Methamphetamine (meth) is a psychostimulant and sympathomimetic drug, with medical uses for the treatment of narcolepsy, attention deficit disorders, and obesity. Long-term meth use has numerous adverse physical and psychological consequences.13 Meth is a very addictive drug with a high potential for abuse. According to the 2007 National Survey on Drug Use and Health, approximately 13 million Americans aged 12 years or older reported using meth at least once during their lifetime.4

Unlike drugs such as marijuana or heroin, which are derived from plants, meth can be synthesized in clandestine drug laboratories using a variety of easily bought chemicals that are “cooked” with ephedrine- or pseudoephedrine-containing products. The chemicals vary depending on the process, but can include anhydrous ammonia, drain cleaners, paint thinner, metallic lithium, hydrochloric or sulfuric acids, starter fluid, camping fuel, and others. Chemicals found in meth labs are hazardous and toxic. Exposure to the chemicals or by-products can damage the respiratory tract, mucous membranes, eyes, and skin. It is relatively easy for a cook to acquire the chemicals and recipes necessary to make meth.5 Labs have been found in fixed locations—homes, outbuildings, and hotel/motel rooms—or in mobile sites, such as trunks of cars, motor homes, or moving vans. The processes used to make meth can result in fires, explosions, spills, or air releases of hazardous chemicals, putting the cook and others nearby, including children and responders, at risk of injury or death.69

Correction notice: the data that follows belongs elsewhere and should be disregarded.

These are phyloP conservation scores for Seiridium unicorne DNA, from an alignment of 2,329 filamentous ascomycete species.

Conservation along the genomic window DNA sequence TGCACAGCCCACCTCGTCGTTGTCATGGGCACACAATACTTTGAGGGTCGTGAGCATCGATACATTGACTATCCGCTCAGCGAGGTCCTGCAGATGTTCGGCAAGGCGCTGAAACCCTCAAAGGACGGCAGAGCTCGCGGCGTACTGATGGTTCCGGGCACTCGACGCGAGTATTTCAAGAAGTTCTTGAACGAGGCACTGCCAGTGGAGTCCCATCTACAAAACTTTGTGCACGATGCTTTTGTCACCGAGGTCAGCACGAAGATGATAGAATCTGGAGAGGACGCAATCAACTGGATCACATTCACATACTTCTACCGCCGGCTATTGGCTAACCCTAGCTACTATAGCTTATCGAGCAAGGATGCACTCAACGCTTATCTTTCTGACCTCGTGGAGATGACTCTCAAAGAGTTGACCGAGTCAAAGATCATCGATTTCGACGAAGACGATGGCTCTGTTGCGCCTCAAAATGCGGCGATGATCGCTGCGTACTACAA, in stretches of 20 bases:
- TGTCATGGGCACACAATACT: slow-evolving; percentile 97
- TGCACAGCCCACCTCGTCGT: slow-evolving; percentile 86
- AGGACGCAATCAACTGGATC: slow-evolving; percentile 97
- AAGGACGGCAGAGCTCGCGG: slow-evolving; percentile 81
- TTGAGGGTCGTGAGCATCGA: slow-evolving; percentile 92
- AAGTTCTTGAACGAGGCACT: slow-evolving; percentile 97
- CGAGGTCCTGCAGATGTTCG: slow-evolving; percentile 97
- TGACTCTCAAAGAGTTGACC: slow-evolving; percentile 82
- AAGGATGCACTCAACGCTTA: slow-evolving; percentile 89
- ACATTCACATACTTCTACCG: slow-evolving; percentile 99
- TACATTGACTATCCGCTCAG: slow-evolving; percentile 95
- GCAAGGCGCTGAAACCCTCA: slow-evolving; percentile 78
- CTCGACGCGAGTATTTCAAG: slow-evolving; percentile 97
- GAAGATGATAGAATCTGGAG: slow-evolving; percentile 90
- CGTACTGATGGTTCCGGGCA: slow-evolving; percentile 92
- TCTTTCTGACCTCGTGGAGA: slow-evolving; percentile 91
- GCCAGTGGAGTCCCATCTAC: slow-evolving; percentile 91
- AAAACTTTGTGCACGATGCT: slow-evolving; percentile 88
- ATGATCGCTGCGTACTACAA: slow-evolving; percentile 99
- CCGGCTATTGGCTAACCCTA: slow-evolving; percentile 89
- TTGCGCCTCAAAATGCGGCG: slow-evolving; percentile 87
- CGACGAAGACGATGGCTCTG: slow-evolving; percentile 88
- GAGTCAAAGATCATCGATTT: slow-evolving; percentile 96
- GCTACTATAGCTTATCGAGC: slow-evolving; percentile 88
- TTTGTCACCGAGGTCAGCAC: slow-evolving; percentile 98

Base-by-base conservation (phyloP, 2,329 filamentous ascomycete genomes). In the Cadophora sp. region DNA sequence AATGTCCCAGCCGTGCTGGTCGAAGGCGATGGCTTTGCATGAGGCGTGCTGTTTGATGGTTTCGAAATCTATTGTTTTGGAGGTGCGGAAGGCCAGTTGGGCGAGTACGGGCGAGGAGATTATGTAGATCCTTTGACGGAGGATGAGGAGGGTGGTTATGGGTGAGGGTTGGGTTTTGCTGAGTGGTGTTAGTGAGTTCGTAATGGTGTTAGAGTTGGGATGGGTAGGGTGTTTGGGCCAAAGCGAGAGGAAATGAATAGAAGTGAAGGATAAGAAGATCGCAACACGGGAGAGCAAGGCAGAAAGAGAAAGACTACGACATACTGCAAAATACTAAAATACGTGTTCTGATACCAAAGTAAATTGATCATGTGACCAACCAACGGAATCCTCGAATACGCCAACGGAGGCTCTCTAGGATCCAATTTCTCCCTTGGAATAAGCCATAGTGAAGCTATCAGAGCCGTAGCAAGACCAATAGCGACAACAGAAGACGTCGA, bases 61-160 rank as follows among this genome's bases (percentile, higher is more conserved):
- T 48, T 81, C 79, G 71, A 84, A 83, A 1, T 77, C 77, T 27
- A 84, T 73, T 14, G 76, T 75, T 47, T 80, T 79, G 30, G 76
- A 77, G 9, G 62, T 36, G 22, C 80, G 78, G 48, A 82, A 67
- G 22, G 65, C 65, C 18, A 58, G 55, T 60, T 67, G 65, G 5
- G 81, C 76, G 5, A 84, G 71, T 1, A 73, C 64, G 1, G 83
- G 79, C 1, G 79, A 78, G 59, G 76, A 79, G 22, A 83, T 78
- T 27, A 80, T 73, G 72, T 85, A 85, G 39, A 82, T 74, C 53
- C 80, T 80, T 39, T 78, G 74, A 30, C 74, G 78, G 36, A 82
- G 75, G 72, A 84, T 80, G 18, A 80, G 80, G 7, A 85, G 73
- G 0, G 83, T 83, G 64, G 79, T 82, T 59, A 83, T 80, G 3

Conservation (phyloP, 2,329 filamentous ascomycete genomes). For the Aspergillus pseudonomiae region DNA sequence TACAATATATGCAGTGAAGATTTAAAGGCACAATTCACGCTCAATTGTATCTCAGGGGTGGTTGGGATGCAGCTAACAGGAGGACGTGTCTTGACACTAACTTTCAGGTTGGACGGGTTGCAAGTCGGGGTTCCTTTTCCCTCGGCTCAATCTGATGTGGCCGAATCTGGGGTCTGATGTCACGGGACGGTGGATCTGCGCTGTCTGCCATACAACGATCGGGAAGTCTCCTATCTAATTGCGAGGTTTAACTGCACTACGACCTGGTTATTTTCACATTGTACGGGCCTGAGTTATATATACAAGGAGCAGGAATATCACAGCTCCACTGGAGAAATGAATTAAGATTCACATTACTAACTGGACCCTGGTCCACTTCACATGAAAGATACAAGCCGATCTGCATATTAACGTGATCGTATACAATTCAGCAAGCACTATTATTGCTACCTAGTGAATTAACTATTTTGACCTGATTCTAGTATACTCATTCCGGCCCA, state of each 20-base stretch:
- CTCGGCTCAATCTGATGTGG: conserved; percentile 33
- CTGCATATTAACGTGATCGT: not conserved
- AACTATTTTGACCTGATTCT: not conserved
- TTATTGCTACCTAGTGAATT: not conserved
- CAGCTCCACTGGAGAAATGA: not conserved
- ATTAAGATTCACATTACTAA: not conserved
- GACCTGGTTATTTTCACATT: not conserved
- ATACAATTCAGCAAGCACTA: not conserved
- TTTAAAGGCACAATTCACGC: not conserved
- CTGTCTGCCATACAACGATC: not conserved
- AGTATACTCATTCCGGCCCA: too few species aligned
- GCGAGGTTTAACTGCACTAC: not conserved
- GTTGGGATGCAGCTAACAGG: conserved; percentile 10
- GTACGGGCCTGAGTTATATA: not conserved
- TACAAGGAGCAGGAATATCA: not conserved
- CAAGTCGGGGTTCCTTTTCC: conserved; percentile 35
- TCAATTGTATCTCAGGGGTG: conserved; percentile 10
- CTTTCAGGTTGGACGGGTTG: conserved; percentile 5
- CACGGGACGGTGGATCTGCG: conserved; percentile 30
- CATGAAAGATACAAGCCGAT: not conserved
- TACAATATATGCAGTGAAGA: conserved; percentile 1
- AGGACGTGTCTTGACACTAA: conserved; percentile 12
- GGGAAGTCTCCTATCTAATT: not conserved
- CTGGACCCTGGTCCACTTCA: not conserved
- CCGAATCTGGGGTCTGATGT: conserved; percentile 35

To address the chemical and physical hazards associated with illicit clandestine labs, federal and state governments have passed legislation aimed at decreasing the number of meth labs. In 2004, many states began applying strong restrictions on sales of ephedrine- and pseudoephedrine-containing products, which are the key ingredients in meth production. In September 2006, the Federal Combat Methamphetamine Epidemic Act of 2005 restricted the retail sale of ephedrine and pseudoephedrine products nationwide.10 However, illegal meth production and abuse continue to be serious concerns within the United States and throughout the world.11